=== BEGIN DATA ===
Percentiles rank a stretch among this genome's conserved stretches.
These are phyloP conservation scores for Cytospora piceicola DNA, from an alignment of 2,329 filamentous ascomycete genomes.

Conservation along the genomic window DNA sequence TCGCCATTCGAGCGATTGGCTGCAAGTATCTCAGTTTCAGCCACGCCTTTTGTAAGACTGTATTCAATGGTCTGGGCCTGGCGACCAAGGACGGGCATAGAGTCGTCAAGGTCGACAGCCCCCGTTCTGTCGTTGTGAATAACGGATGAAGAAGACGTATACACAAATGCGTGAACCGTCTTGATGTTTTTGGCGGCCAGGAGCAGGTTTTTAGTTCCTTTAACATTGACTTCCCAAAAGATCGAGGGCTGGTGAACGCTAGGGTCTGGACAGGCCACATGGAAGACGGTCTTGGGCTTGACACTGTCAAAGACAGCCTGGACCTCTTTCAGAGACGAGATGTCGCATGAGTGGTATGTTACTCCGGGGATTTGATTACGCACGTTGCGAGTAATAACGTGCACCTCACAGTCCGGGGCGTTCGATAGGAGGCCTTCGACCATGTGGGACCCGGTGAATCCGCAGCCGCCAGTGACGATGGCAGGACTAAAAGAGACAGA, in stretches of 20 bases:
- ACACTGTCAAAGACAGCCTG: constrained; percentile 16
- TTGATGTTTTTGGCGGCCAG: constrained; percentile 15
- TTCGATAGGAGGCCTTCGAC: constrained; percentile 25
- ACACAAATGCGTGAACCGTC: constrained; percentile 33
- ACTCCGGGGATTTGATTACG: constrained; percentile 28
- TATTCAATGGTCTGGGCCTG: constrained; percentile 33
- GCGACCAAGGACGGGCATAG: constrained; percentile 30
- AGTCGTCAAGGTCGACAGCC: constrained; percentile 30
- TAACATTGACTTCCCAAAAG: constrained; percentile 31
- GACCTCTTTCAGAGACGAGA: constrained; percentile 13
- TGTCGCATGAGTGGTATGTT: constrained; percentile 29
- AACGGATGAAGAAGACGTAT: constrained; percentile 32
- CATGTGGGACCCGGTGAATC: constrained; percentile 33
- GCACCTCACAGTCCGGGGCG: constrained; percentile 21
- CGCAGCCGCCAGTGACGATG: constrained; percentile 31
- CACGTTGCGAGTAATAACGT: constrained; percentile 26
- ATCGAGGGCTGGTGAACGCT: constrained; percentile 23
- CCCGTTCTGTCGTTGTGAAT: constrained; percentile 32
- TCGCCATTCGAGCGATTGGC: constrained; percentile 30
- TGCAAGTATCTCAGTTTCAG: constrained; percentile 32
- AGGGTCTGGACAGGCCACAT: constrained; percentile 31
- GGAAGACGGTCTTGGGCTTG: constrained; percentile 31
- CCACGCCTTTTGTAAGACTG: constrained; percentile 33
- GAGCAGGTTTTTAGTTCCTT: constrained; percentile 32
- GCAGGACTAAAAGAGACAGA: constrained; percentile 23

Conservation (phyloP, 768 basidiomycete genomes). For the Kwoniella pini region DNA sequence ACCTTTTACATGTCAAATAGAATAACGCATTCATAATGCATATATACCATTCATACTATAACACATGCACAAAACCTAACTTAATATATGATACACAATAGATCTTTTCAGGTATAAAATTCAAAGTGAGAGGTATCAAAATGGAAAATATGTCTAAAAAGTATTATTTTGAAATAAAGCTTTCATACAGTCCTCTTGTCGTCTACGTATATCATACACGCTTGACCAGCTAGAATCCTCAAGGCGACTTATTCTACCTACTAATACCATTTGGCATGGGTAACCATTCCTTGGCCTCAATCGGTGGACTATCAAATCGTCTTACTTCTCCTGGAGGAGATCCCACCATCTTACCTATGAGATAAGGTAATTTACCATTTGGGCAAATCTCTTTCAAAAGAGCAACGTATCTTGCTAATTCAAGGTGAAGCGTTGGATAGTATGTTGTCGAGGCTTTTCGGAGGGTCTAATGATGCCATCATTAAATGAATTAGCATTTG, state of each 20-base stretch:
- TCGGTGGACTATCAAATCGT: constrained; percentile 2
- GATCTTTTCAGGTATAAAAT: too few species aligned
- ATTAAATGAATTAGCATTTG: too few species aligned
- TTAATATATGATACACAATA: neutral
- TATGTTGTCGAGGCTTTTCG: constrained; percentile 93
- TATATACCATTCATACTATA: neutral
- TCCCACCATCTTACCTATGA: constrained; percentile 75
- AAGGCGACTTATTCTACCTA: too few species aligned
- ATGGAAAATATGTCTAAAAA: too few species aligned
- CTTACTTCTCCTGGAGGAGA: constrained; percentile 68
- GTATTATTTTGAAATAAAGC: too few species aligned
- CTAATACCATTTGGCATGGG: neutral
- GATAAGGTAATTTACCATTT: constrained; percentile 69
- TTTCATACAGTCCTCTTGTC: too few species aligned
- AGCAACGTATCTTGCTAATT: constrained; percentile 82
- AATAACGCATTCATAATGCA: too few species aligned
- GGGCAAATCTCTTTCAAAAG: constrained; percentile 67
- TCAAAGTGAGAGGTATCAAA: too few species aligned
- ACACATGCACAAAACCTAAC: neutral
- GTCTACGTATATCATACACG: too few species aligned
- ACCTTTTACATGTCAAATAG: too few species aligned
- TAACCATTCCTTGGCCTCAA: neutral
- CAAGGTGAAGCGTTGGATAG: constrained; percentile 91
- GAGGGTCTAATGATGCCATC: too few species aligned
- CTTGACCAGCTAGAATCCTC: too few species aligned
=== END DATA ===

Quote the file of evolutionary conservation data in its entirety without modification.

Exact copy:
Percentiles rank a stretch among this genome's conserved stretches.
These are phyloP conservation scores for Cytospora piceicola DNA, from an alignment of 2,329 filamentous ascomycete genomes.

Conservation along the genomic window DNA sequence TCGCCATTCGAGCGATTGGCTGCAAGTATCTCAGTTTCAGCCACGCCTTTTGTAAGACTGTATTCAATGGTCTGGGCCTGGCGACCAAGGACGGGCATAGAGTCGTCAAGGTCGACAGCCCCCGTTCTGTCGTTGTGAATAACGGATGAAGAAGACGTATACACAAATGCGTGAACCGTCTTGATGTTTTTGGCGGCCAGGAGCAGGTTTTTAGTTCCTTTAACATTGACTTCCCAAAAGATCGAGGGCTGGTGAACGCTAGGGTCTGGACAGGCCACATGGAAGACGGTCTTGGGCTTGACACTGTCAAAGACAGCCTGGACCTCTTTCAGAGACGAGATGTCGCATGAGTGGTATGTTACTCCGGGGATTTGATTACGCACGTTGCGAGTAATAACGTGCACCTCACAGTCCGGGGCGTTCGATAGGAGGCCTTCGACCATGTGGGACCCGGTGAATCCGCAGCCGCCAGTGACGATGGCAGGACTAAAAGAGACAGA, in stretches of 20 bases:
- ACACTGTCAAAGACAGCCTG: constrained; percentile 16
- TTGATGTTTTTGGCGGCCAG: constrained; percentile 15
- TTCGATAGGAGGCCTTCGAC: constrained; percentile 25
- ACACAAATGCGTGAACCGTC: constrained; percentile 33
- ACTCCGGGGATTTGATTACG: constrained; percentile 28
- TATTCAATGGTCTGGGCCTG: constrained; percentile 33
- GCGACCAAGGACGGGCATAG: constrained; percentile 30
- AGTCGTCAAGGTCGACAGCC: constrained; percentile 30
- TAACATTGACTTCCCAAAAG: constrained; percentile 31
- GACCTCTTTCAGAGACGAGA: constrained; percentile 13
- TGTCGCATGAGTGGTATGTT: constrained; percentile 29
- AACGGATGAAGAAGACGTAT: constrained; percentile 32
- CATGTGGGACCCGGTGAATC: constrained; percentile 33
- GCACCTCACAGTCCGGGGCG: constrained; percentile 21
- CGCAGCCGCCAGTGACGATG: constrained; percentile 31
- CACGTTGCGAGTAATAACGT: constrained; percentile 26
- ATCGAGGGCTGGTGAACGCT: constrained; percentile 23
- CCCGTTCTGTCGTTGTGAAT: constrained; percentile 32
- TCGCCATTCGAGCGATTGGC: constrained; percentile 30
- TGCAAGTATCTCAGTTTCAG: constrained; percentile 32
- AGGGTCTGGACAGGCCACAT: constrained; percentile 31
- GGAAGACGGTCTTGGGCTTG: constrained; percentile 31
- CCACGCCTTTTGTAAGACTG: constrained; percentile 33
- GAGCAGGTTTTTAGTTCCTT: constrained; percentile 32
- GCAGGACTAAAAGAGACAGA: constrained; percentile 23

Conservation (phyloP, 768 basidiomycete genomes). For the Kwoniella pini region DNA sequence ACCTTTTACATGTCAAATAGAATAACGCATTCATAATGCATATATACCATTCATACTATAACACATGCACAAAACCTAACTTAATATATGATACACAATAGATCTTTTCAGGTATAAAATTCAAAGTGAGAGGTATCAAAATGGAAAATATGTCTAAAAAGTATTATTTTGAAATAAAGCTTTCATACAGTCCTCTTGTCGTCTACGTATATCATACACGCTTGACCAGCTAGAATCCTCAAGGCGACTTATTCTACCTACTAATACCATTTGGCATGGGTAACCATTCCTTGGCCTCAATCGGTGGACTATCAAATCGTCTTACTTCTCCTGGAGGAGATCCCACCATCTTACCTATGAGATAAGGTAATTTACCATTTGGGCAAATCTCTTTCAAAAGAGCAACGTATCTTGCTAATTCAAGGTGAAGCGTTGGATAGTATGTTGTCGAGGCTTTTCGGAGGGTCTAATGATGCCATCATTAAATGAATTAGCATTTG, state of each 20-base stretch:
- TCGGTGGACTATCAAATCGT: constrained; percentile 2
- GATCTTTTCAGGTATAAAAT: too few species aligned
- ATTAAATGAATTAGCATTTG: too few species aligned
- TTAATATATGATACACAATA: neutral
- TATGTTGTCGAGGCTTTTCG: constrained; percentile 93
- TATATACCATTCATACTATA: neutral
- TCCCACCATCTTACCTATGA: constrained; percentile 75
- AAGGCGACTTATTCTACCTA: too few species aligned
- ATGGAAAATATGTCTAAAAA: too few species aligned
- CTTACTTCTCCTGGAGGAGA: constrained; percentile 68
- GTATTATTTTGAAATAAAGC: too few species aligned
- CTAATACCATTTGGCATGGG: neutral
- GATAAGGTAATTTACCATTT: constrained; percentile 69
- TTTCATACAGTCCTCTTGTC: too few species aligned
- AGCAACGTATCTTGCTAATT: constrained; percentile 82
- AATAACGCATTCATAATGCA: too few species aligned
- GGGCAAATCTCTTTCAAAAG: constrained; percentile 67
- TCAAAGTGAGAGGTATCAAA: too few species aligned
- ACACATGCACAAAACCTAAC: neutral
- GTCTACGTATATCATACACG: too few species aligned
- ACCTTTTACATGTCAAATAG: too few species aligned
- TAACCATTCCTTGGCCTCAA: neutral
- CAAGGTGAAGCGTTGGATAG: constrained; percentile 91
- GAGGGTCTAATGATGCCATC: too few species aligned
- CTTGACCAGCTAGAATCCTC: too few species aligned